Paris Portingale

Guns Trump Knives Every Time: A History of Weaponry

President Trump addressed the National Rifle Association's annual meeting in Dallas on May 4, 2018, and demonstrated how knives can stab. (YouTube)

President Trump addressed the NRA and Paris Portingale breaks down the history of weaponry as only he can. Be thankful there’s no pocket-sized nuclear missile. Yet.

 

Many years ago, things were very primitive and you could typically only kill one person at a time. Mainly you got a knife and then stabbed them. If you wanted to kill five people it was stab, stab, stab, stab, stab.

After that there came “knife-on-a-stick” or the spear. You could still only kill one person at a time, but you could do it from further away which, depending on your point of view, was considerably safer. Spear, spear, spear, spear, spear.

After a while, people found stabbing and spearing tedious and tiring and for some years it was abandoned, to be replaced by name calling and rude gestures.

As always happens, time went by and the cannon was invented and killing was once again popular as both a professional vocation and occasional weekend sport. As many as eight or nine people could now be killed at one time and a new golden age was born.

Things then went well until America was discovered, causing prohibition and, in turn, the creation of people with names like Al, Bugsy, and Baby Face Nelson who needed to ride around on car running boards while shooting. In this particular direction, it was quickly discovered the cannon was not the way to go.

But along with prohibition, America quickly spawned a slew of brilliant new minds. Benjamin Franklin comes immediately to mind here with his invention of the electric kite, although more immediately aligned to the topic are the famous gunmen, Smith & Wesson. Knowing a good opportunity when they saw one, they quickly developed the “Pocket Cannon,” also known as the gat, roscoe, or heater; but today, known simply as the gun, shooter, or piece.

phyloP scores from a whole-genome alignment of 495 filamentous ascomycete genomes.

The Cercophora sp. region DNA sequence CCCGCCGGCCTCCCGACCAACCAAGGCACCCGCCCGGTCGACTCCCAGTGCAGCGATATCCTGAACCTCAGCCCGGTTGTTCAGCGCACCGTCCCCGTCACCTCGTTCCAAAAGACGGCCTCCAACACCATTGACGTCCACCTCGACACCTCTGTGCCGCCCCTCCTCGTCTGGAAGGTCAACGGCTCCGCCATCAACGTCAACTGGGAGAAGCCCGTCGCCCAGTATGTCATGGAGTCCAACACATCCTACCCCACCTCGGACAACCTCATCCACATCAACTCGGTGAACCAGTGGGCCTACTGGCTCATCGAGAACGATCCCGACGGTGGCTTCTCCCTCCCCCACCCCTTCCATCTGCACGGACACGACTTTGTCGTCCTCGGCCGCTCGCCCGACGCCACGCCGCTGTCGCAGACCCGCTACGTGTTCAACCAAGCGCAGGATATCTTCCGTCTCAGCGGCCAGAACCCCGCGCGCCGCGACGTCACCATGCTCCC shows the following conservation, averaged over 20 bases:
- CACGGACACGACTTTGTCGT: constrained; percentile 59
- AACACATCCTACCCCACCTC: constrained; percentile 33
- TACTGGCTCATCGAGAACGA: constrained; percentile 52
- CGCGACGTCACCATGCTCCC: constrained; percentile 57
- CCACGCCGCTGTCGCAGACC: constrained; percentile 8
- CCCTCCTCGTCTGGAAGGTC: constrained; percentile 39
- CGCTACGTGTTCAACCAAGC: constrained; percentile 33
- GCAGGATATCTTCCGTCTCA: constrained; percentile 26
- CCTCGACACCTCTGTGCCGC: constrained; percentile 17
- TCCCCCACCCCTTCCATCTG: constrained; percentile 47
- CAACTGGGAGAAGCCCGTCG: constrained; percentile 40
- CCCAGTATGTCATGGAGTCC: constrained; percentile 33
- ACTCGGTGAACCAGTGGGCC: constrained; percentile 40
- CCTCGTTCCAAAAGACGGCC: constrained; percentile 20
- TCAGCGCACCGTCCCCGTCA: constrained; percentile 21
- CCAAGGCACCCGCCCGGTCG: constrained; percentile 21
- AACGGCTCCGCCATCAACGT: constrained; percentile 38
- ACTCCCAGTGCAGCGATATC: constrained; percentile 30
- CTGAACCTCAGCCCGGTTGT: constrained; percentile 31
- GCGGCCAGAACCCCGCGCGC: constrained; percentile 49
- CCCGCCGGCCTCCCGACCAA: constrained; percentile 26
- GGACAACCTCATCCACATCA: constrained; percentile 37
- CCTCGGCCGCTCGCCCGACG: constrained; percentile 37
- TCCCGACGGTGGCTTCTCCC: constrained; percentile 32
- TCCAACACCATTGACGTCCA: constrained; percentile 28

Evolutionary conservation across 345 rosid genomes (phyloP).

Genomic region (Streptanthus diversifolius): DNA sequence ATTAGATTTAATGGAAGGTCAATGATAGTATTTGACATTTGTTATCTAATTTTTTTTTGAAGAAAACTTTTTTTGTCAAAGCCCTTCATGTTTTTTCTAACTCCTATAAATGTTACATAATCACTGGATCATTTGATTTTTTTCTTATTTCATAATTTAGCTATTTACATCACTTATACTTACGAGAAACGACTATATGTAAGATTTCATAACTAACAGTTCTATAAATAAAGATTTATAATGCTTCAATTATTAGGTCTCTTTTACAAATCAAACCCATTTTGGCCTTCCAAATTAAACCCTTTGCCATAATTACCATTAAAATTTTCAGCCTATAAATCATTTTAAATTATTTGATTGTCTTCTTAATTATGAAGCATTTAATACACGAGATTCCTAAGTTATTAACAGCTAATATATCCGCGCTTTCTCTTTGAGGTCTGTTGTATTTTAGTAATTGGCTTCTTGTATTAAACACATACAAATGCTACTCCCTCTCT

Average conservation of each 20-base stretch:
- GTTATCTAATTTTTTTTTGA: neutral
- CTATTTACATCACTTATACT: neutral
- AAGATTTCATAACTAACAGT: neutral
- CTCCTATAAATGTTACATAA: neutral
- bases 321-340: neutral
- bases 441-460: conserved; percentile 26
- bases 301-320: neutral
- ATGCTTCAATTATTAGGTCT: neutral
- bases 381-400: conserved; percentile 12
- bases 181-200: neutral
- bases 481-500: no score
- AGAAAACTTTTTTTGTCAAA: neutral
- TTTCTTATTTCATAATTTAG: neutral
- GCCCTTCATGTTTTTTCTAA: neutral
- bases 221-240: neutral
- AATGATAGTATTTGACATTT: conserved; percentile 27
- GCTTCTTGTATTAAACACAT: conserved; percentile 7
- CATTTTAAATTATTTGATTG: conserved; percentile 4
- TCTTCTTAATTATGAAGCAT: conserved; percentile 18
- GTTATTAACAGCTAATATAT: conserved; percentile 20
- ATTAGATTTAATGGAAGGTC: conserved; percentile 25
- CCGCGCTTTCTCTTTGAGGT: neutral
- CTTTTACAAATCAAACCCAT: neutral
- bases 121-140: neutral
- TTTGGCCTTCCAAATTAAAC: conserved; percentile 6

Many years ago, things were very primitive and you could typically only kill one person at a time. Mainly you got a knife and then stabbed them. If you wanted to kill five people it was stab, stab, stab, stab, stab.

 

The thing with human ingenuity (as with many ingenuities, like those of the rat and the common sewer weasel, etc.) is it rarely remains lounging around on a street corner picking its teeth; so, the gun, gat, and roscoe were, over time, refined, and now every jumped-up Kim Jong-un and President Booger Booger has a missile with a nuclear bomb stuck to the end.

Of course, as much as we’d all like to, we can’t walk around with nuclear weapons in our pockets the way we can with guns. That would be impractical, just from the point of view of size alone, so with that in mind I can’t see there ever being a time when anyone can just walk into a shop and get a missile and holster and put it on their bank card.

A gun, yes, and I’m looking particularly here at countries like Norway, Italy, Switzerland, the Czech Republic, etc., etc., etc. Bosnia, Honduras, Panama, and so on. They all have quite accommodating gun laws, pretty much anyone can get a gun. Some countries you can even get them at the local Walmart. But concealed nuclear weapons? Not so much. There’s no country in the world that has that enshrined in their constitution.

So, rest assured and live on in the warmth that, if you get into an argument with a neighbor, the worst you can expect is you get shot, not fried to a crisp in a nuclear explosion. There’s a comfort you don’t find in a lot of things in the world today.

 

Paris Portingale

Paris Portingale is a writer and dog owner. While having a somewhat indifferent attitude towards abstemious self-restraint, he does follow the safe guidelines of four standard drinks a day, although his standards are a great deal higher than most, certainly the medical profession’s. Paris is visited often in the night by God, and the meetings are anything but pleasant.

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